- The Custom Shop
- Examples of Some of Our Custom Work
- Series 4 Electric Violin by Don Rickert Design
ATTENTION!: You most likely got to this page via a search engine rather than visiting the Adventurous Muse Storefront. This is a custom-made instrument, available ONLY at our new store, Don Rickert Musical Instruments (www.RickertMusicalInstruments.com).Click on the image or link below to see a slide show of the cool new electric violin.
|Series 4 Electric Violin by Don Rickert|
Note: The price is that for the base instrument ONLY. You select components and options. The final price will be higher...sort of like buying a Dell Computer
THIS INSTRUMENT IS AVAILABLE NOW!
NOTE: This is one of several instruments designed by Dr. Don Rickert (a custom version, of course) that are being used for the Active Acoustics (a new kind of synthesizer) project directed by Dr. Dan Overholt (inventor of the Overtone Violin) at Auberg University at Copenhagen and Stanford University.
The Series 4 Electric Violin by Don Rickert Design is a "chambered" or semi-hollow body instrument that is designed to accommodate with one or two pickups, with separate volume control for each pickup, allowing you to get just the right balance. The Series features a Fender guitar-style bolt-in neck with angle adjustment to easily vary the string action to suit your playing style (with shim washers, just like an electric guitar). It has an optional variable internal damping mechanism as well, which allows you to actually change the acoustic properties of the instrument.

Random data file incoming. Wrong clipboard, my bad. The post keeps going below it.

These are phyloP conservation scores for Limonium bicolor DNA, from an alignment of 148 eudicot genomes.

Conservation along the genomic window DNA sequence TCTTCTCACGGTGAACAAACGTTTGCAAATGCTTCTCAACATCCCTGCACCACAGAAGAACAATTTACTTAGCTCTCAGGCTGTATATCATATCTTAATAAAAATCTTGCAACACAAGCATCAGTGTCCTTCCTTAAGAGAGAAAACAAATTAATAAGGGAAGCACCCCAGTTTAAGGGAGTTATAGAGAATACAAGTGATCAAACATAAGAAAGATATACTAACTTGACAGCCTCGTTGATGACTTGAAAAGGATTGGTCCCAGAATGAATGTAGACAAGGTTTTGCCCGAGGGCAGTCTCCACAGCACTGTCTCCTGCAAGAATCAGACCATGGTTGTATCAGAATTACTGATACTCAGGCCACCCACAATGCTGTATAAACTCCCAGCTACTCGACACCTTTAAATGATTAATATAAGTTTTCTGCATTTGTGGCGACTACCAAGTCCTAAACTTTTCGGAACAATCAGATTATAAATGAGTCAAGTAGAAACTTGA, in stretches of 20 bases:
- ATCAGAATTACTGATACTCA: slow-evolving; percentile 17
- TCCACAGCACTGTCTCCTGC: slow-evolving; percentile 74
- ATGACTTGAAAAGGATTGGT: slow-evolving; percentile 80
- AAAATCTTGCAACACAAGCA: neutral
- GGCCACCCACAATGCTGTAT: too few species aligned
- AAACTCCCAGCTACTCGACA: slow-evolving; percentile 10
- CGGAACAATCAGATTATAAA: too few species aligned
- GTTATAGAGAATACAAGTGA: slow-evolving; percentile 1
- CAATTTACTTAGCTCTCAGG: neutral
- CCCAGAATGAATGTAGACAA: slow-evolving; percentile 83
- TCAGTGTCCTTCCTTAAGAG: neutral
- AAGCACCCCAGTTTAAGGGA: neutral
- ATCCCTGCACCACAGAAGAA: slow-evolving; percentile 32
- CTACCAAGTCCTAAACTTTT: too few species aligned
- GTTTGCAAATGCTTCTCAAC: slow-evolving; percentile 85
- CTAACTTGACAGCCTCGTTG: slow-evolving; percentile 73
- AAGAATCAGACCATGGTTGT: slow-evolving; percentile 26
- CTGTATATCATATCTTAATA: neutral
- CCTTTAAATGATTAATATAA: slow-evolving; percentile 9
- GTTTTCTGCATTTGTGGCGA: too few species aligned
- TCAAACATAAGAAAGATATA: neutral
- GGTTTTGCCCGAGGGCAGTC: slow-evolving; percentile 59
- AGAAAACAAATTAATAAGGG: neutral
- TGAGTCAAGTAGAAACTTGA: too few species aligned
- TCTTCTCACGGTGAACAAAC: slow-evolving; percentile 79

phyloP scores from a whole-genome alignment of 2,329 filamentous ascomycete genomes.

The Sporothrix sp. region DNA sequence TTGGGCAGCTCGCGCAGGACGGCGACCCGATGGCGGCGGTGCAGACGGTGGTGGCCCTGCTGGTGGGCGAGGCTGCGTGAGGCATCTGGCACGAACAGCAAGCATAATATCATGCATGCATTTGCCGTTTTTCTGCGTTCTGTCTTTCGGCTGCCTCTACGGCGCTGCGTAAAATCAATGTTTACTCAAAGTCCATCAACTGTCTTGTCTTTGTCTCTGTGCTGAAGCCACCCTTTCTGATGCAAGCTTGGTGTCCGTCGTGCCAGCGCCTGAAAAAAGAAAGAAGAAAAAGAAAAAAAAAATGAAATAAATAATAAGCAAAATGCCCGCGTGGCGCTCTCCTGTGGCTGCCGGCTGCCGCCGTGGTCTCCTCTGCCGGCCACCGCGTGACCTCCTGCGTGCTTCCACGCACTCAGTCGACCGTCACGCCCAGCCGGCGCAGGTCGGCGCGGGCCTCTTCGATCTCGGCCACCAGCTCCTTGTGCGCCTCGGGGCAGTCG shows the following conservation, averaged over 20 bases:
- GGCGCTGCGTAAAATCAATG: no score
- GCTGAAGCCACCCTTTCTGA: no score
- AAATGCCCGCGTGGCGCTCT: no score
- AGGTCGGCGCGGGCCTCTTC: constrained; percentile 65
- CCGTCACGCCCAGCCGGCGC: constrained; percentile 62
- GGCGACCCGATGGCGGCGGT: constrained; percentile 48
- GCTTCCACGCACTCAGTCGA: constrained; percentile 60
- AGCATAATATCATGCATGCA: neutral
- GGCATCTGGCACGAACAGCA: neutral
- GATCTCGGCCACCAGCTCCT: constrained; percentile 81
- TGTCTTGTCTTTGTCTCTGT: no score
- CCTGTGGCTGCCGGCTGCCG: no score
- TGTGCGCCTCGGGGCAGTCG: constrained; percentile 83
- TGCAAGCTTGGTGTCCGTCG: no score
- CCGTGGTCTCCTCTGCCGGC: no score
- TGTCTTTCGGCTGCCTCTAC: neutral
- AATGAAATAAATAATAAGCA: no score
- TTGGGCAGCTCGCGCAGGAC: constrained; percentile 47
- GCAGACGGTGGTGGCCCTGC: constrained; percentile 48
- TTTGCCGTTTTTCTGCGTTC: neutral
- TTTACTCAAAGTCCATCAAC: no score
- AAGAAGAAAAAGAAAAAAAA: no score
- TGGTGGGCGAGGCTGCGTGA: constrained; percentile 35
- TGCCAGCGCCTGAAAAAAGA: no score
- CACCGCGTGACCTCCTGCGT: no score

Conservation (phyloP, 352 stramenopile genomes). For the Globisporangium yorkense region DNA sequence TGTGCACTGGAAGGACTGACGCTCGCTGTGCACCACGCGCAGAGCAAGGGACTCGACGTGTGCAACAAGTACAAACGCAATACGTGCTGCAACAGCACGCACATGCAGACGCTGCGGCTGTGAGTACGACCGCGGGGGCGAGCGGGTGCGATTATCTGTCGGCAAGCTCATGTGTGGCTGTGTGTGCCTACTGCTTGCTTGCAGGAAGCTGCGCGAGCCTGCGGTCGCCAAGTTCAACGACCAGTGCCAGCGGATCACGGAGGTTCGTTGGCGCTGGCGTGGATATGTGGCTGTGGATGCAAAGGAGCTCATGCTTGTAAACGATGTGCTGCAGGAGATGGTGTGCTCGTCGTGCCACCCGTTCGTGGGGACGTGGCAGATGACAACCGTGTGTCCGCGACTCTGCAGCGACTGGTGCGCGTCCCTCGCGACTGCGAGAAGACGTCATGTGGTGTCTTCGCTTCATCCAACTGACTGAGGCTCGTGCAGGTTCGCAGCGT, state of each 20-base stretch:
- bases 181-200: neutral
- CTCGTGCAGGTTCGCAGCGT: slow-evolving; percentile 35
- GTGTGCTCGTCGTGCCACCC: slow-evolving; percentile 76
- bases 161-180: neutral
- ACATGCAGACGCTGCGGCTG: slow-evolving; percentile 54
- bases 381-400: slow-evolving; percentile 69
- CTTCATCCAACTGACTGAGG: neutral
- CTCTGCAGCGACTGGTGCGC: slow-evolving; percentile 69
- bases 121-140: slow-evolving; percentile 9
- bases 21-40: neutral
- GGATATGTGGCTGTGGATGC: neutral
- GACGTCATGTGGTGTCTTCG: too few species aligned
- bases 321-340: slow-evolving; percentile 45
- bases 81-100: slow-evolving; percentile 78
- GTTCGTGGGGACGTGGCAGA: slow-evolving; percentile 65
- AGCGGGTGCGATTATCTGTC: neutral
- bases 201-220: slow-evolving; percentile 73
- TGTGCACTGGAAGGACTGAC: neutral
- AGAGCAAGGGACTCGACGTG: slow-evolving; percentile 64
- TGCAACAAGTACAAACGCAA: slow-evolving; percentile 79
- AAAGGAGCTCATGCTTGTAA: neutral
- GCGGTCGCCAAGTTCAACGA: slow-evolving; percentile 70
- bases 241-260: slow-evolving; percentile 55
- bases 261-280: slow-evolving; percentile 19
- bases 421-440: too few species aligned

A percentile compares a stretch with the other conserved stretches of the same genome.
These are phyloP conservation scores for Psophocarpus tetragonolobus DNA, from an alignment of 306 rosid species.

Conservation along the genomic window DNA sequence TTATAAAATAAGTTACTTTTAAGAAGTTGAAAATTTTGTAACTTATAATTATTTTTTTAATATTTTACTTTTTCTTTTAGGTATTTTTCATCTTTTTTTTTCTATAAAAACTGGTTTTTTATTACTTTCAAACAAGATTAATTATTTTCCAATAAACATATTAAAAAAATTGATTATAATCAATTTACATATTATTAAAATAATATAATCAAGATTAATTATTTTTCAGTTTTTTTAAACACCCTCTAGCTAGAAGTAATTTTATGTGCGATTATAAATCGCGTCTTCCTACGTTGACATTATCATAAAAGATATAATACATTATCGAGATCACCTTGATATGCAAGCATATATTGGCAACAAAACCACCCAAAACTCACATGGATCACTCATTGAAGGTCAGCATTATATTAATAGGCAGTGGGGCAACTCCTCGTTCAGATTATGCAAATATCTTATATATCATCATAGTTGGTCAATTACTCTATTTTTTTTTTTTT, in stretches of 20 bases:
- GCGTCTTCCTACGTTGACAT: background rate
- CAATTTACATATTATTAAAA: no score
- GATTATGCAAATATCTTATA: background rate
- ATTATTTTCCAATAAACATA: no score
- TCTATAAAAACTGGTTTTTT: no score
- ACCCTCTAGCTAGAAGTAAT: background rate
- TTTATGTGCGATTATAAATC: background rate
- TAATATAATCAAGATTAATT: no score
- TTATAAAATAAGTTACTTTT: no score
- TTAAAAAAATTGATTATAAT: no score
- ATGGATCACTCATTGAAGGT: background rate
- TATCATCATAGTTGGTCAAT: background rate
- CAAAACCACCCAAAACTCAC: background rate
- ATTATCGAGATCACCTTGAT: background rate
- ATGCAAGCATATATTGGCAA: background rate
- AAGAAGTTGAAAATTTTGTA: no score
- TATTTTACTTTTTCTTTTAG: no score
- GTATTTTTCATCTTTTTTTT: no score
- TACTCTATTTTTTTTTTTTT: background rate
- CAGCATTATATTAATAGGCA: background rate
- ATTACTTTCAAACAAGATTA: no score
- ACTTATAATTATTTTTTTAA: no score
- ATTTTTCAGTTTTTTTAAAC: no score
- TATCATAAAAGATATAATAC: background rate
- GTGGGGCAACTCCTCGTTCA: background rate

In short, this is the instrument that many other solid-body and semi-solid (chambered) electric violins could be, but fall short…usually to keep the price low in a very competitive market. With electric violins, it is pay now or pay later. It is common for the electric violinist or fiddler to spend as much or more on aftermarket corrective work on his or her instrument than the cost of the instrument itself!
The Internal Damper
Contrary to popular belief, acoustic properties matter a lot with electric violins. Why do you think that there is such a variety of materials and body shapes for electric violins? With the damper in the Series 4 Electric Violin, one can achieve a timbre ranging from "electrified" acoustic violin to a solid body instrument, or something in-between, such as the Fender chambered-body electric violins. Trust us, we have been working on damper designs for over 5 years and we are happy with the result, as will you be!
Typical Pickup Configuration and Pre-Amp
A typical pickup configuration would use a bridge transducer (either attached to the bridge or the entire bridge itself with some multi-transducer pickups) in conjunction with an under the bridge or soundboard transducer. Both pickups are wired to a dual-input “onboard” (i.e. inside the instrument) pre-amp. The pre-amp not only allows you to balance the effect of each pickup, but also strengthens the signal from each pickup. The right pre-amp makes all the difference between a thin cheap electric violin sound and an output with beautiful timbre and power.